“We were sure that our spiritual and aesthetic path to peace and freedom was better than political solutions,” she affirms in one passage. “Licorice and I knew very well about Women’s Lib, and we were neither of us the protected daughters of aristocratic families, like so many of the pretty girls around us. Our survival technique, to our separate homes, had been to live the words and music of ISB’s songs.”
In November 2020, Simpson spoke to me in depth about her book and the ISB, shortly before the publication of Muse, Odalisque, Handmaiden: A Girl’s Life in the Incredible String Band by Strange Attractor Press.
Meeting the Incredible String Band
As a York University student in late 1967, Rose Simpson hadn’t even read the music press or attended a pop concert, and was far more interested in mountaineering than folk songs. Nonetheless, over the next few months she abandoned university life for a romance with Mike Heron, moving in with him in the home he’d just bought in Scotland. She also soon grasped the essence of the Williamson-Heron partnership that powered the Incredible String Band’s wavering, oft-droning, off-kilter take on British folk. Performed on an astonishing assortment of instruments both common and exotic, it also took in elements of Indian, North African, and other world music, long before that term passed into everyday usage. (Clive Palmer had been a third member of the group on their 1966 debut, to which he contributed just one original composition and one arrangement of a traditional folk piece, before the band shrank to a duo.)
Rose agrees, and elaborates at length in her book, that Williamson tended toward the more cosmic and esoteric, while Heron was more earthy and direct, though there was some overlap in their approaches. Robin was perhaps the more renowned songwriter of the pair, as he composed their most popular song, “First Girl I Loved” (brought to a bigger audience when fellow Elektra Records star Judy Collins covered it as “First Boy I Loved”) and “Way Back in the 1960s.” Yet though they were different as musicians and people, their complementary blend brought the music to places they couldn’t have separately reached.
“It’s so easy to seize on the obvious differences and deny the similarities,” she feels. “Mike [Heron] was more straightforward and earthy on the surface, but now I see that he was much more deeply concerned with a spiritual life of some sort than I ever really paid attention to back then. We were all much more vulnerable and delicate than we admitted and all very good at hiding it, even from each other.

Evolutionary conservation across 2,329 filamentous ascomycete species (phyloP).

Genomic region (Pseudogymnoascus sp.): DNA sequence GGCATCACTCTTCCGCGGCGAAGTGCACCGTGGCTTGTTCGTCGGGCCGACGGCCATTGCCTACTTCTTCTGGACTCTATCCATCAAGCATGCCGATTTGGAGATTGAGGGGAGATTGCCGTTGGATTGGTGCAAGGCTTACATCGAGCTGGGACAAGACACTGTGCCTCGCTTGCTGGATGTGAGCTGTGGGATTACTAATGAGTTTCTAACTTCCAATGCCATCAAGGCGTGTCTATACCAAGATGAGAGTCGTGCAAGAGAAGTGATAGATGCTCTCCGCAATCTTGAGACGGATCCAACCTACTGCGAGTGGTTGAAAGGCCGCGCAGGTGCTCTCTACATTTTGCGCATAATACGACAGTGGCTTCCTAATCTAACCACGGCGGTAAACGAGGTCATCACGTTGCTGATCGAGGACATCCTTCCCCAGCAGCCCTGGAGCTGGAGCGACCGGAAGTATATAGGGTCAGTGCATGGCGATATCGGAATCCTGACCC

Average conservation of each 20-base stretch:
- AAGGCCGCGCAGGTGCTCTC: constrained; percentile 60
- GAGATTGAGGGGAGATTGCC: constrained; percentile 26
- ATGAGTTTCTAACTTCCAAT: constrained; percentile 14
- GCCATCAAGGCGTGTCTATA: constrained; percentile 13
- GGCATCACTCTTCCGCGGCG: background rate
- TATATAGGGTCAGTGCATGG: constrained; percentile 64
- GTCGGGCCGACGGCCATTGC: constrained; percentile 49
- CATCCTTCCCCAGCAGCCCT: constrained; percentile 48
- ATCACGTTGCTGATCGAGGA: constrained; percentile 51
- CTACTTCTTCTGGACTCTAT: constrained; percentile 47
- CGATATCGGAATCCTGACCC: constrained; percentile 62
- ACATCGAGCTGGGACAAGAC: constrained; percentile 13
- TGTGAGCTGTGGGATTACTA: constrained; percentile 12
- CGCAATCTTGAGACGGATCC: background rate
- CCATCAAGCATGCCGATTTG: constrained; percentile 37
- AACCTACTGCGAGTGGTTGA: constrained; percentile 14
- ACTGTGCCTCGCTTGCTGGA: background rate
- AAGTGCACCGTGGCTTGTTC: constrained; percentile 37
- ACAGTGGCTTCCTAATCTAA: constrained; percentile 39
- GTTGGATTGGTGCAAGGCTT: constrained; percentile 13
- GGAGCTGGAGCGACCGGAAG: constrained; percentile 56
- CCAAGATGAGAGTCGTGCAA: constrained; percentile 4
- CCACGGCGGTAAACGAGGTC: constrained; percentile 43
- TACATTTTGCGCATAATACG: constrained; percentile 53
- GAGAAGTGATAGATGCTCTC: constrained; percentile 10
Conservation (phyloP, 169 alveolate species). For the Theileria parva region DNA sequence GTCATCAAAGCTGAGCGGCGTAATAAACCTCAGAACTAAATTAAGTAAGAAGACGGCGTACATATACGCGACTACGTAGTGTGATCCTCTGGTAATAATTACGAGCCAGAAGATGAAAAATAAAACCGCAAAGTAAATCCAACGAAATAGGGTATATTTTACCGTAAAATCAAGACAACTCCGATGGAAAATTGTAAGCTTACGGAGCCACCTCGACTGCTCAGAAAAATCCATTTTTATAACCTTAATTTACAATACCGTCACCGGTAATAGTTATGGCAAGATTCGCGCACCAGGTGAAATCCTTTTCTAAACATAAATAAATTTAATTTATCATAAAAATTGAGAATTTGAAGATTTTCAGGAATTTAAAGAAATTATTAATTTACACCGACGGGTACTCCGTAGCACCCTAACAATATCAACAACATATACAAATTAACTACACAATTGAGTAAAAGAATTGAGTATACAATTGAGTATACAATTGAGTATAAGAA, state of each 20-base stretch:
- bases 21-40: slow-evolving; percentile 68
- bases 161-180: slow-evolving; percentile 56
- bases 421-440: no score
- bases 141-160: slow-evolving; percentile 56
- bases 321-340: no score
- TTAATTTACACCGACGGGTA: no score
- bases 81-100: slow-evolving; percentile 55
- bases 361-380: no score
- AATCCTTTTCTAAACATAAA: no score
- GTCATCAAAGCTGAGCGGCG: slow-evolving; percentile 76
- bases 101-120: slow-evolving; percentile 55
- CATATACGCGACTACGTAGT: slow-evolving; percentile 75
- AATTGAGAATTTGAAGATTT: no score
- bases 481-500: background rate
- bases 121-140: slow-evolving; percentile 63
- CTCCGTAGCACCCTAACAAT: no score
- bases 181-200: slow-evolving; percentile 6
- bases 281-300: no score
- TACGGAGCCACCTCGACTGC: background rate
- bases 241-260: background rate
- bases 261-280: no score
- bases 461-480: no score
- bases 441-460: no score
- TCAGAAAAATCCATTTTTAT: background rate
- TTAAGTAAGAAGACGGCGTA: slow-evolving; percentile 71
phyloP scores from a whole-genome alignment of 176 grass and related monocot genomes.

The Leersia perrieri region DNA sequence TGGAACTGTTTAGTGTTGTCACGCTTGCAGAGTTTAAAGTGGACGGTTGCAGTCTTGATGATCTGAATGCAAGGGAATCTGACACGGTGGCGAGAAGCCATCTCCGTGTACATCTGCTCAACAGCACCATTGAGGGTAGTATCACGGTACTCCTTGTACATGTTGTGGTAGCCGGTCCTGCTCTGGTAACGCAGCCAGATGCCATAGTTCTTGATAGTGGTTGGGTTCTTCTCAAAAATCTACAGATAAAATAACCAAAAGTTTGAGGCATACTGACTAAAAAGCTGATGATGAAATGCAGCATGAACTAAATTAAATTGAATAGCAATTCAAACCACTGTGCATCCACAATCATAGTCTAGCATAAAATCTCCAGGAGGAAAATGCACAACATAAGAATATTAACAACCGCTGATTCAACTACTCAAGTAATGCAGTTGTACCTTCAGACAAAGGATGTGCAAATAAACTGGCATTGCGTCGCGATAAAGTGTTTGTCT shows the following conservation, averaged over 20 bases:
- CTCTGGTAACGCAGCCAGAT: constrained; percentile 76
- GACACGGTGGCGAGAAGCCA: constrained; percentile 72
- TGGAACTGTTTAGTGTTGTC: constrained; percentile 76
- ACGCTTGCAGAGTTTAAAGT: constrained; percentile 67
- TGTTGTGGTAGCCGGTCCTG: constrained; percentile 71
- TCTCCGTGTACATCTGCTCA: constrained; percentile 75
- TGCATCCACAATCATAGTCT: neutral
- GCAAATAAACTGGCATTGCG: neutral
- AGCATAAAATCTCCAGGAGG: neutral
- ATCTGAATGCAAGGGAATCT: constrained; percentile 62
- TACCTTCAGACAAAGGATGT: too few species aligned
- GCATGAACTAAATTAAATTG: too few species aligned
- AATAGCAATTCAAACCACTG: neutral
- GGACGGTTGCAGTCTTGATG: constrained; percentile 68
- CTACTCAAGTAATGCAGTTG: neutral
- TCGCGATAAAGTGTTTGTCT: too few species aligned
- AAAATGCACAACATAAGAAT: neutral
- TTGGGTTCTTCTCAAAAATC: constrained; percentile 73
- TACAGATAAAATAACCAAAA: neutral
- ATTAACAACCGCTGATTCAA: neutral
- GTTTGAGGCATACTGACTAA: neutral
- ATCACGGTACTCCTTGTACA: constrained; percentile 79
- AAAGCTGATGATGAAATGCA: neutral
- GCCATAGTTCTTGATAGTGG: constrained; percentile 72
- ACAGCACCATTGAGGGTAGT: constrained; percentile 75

“So the earthiness of Mike and the heavenliness of Robin [Williamson] were only part of the story, and I do try to suggest in the memoir that there was much more to both of them than that. I’m only sorry that I also took us at face value often and didn’t always look deeper. But then we were a touring band with a hard schedule, and survival was all we could manage sometimes.
“Because of that ‘overlap,’ I think that they could make the music together and spark off each other in a very wonderful way, musically and generally. I often think of the Noah and the Dove sketch,” a spoken piece performed in concert in colorful costumes, but not included on their records (though footage of a live rendition can be seen in the film Be Glad For the Song Has No Ending). Continue reading →
Married at 19, the brightest star of the post-punk scene at 22, dead at 23. The life of Joy Division’s Ian Curtis is the stuff of rock mythology – and a much talked-about new film. Here, his former band-mates talk exclusively to Jon Savage about their troubled singer’s last days
Saturday 27 October 1979. I’m up in the gods of the Ardwick Apollo, a huge 1930s cinema situated in the middle of slum clearance. The Buzzcocks’ manager Richard Boon is fiddling with the tripod of a primitive Beta video camera as he attempts to get the stage area into focus. His primary purpose is to film his group, who are headlining tonight, but he inadvertently ends up capturing a piece of history.
Framed within the cinema’s huge proscenium arch, Joy Division walk out and launch into “Dead Souls”. The peculiarity of this song is that it has a long, rolling introduction that allows the group to orient themselves in their environment for the night. Like many of the venues on this 24-date national tour, the Apollo is larger than the clubs that have been the group’s environment to date. But they are not intimidated. They inhabit the space.
Then he begins to sing: “Someone take these dreams away/ That point me to another day”. The lyric to “Dead Souls” is an unsettling evocation of psychic possession and the presence of past lives. The chorus is an anguished chant: “They keep calling me”. From today’s materialistic cultural perspective, this might excite derision, but like many others in that hall, I’m totally gripped. Continue reading →
See Jonathan Rhys Meyers play Joe Strummer in the trailer for the movie ‘London Town.’
The upcoming film London Town tells the story of a Clash-obsessed teenager who crosses paths with Joe Strummer by happenstance in 1979 and finds his life changing as a result. It stars Jonathan Rhys Meyers (Match Point, Bend It Like Beckham) as the punk singer and Daniel Huttlestone (Into the Woods) as the teen, Shay.